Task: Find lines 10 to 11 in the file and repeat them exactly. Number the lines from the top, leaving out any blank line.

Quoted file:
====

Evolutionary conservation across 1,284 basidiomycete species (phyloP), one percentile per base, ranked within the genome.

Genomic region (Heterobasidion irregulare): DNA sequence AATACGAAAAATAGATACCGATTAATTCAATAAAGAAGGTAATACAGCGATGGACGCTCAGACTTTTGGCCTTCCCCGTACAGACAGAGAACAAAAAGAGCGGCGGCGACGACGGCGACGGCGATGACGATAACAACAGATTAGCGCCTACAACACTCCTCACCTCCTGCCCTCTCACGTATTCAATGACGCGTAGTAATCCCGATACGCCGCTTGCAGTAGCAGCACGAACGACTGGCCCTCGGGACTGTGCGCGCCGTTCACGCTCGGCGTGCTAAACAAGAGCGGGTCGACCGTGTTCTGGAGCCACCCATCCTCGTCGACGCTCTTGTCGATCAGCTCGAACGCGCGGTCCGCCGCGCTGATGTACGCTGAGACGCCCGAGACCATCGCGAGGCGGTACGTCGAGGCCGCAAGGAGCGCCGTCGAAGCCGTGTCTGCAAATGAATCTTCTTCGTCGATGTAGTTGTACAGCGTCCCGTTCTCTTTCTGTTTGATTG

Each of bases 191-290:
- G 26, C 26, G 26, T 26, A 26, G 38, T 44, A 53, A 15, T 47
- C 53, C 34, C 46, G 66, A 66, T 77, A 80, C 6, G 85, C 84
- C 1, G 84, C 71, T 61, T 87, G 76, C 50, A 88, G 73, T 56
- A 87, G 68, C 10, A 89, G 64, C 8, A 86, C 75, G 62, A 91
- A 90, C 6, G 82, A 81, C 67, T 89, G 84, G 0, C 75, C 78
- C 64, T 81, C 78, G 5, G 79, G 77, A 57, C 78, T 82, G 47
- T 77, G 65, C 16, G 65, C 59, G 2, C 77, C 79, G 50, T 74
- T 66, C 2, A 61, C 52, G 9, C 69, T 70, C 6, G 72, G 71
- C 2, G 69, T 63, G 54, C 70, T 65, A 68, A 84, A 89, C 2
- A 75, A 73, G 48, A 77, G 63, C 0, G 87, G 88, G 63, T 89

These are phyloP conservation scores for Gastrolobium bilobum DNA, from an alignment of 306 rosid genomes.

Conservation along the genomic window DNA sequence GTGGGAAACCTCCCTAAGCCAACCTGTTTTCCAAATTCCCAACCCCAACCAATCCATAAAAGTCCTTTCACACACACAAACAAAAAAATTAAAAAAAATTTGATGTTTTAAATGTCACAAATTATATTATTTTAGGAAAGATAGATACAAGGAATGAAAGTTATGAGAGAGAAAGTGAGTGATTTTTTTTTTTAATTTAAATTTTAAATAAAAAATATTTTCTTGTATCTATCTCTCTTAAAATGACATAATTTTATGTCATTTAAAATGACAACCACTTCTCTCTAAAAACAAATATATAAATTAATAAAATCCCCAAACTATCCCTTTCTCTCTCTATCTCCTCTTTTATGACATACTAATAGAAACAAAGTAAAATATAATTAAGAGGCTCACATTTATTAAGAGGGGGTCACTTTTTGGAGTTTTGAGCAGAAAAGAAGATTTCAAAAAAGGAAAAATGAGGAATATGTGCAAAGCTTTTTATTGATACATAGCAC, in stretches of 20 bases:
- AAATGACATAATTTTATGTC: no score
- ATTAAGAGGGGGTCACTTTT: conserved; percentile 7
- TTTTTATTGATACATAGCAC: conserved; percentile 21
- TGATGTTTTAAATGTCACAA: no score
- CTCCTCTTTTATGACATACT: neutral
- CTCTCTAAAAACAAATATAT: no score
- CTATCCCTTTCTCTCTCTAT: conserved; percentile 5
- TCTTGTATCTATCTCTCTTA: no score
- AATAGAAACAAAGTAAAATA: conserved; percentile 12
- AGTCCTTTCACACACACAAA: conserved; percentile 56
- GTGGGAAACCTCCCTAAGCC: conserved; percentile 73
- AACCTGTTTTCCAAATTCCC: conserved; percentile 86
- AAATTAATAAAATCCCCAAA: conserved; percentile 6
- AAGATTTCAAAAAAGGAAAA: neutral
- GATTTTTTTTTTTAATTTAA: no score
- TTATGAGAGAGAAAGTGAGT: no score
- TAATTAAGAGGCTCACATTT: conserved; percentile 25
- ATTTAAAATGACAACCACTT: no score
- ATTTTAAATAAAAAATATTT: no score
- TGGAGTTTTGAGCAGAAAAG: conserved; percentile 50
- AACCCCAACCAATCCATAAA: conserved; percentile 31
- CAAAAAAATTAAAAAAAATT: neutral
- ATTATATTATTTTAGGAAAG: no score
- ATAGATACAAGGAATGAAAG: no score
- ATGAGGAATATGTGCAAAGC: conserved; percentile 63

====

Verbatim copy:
- T 77, G 65, C 16, G 65, C 59, G 2, C 77, C 79, G 50, T 74
- T 66, C 2, A 61, C 52, G 9, C 69, T 70, C 6, G 72, G 71